Quick controls (available as a Google Labs extra) reveal five controls (New tab, Tabs, URL, Bookmarks, More) when you slide your finger in from the side. These really go a long way in improving the browser experience. Another cool feature from Labs is Full screen, which squeezes in a little more screen real estate by hiding the status bar.
Sony Xperia V Sony Xperia V Sony Xperia V
Quick controls can be enabled from Google Labs
As far as Flash support is concerned, only certain Flash-related ads will pop-up, while YouTube videos will open in their own app once selected and, as expected, flash games are a no-go. The Adobe Flash Player app has been omitted from the Google Play store, so if you don't side-load it from somewhere else, the browser will only be able to handle HTML 5 videos out of box.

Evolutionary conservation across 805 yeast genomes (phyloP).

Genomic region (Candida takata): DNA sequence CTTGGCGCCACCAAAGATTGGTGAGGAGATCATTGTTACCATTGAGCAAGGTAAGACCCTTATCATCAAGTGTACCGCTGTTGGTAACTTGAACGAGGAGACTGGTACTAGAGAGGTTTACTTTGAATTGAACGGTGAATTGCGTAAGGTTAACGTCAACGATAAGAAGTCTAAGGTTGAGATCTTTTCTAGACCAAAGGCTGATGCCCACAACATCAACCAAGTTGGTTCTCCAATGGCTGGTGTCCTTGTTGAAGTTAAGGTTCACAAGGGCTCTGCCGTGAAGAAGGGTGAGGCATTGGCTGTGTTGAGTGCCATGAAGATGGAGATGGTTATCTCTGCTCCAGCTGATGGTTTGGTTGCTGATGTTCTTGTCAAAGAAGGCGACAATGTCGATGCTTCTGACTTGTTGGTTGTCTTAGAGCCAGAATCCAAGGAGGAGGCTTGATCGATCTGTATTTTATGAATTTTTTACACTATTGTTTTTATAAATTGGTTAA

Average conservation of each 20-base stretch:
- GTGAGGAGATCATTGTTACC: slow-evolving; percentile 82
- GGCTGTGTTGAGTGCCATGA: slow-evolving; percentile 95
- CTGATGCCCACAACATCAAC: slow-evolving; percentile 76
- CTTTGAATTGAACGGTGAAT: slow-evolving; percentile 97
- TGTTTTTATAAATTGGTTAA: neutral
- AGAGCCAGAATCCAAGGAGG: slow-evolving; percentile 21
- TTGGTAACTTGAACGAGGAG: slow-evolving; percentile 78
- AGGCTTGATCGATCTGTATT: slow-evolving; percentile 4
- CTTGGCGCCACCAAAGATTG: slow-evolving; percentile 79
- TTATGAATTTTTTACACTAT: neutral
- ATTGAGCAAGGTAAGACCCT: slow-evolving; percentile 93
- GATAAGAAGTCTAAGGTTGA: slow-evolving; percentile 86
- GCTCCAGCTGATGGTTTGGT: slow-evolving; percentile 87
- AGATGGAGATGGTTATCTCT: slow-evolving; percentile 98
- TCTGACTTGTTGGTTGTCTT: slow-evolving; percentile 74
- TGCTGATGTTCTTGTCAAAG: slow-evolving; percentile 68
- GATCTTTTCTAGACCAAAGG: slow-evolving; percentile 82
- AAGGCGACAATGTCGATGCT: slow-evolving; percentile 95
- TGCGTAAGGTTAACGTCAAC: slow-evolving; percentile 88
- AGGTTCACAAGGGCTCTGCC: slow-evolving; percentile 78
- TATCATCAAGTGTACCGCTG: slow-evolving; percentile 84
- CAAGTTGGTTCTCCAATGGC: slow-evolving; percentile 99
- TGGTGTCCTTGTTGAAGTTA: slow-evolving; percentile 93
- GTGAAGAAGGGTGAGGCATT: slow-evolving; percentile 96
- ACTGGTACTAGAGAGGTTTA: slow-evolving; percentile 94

You can also opt for the much-improved Google Chrome web browser, which has also been pre-installed. It's very smooth and it's actually the default web browser on Android Jelly Bean. The interface is pretty simple - you get a combined URL and search bar at the top. To the right of it there's a tab switcher button with the number of open tabs on it. Hitting the menu button reveals options like new tab, bookmarks, look at  closed tabs on other devices, request desktop site, etc.
Sony Xperia V Sony Xperia V
Google Chrome
To switch between tabs you just swipe to the left or right to move between various open pages. In the tab interface you can also swipe away tabs you don't want anymore, except this time with a cooler animation.
Sony Xperia V
Switching tabs in Chrome
Chrome offers full synchronization with your Google account. Just type it in and it will immediately connect to all of your devices with Chrome installed. The only thing that doesn't get synced is your passwords.

Great organizer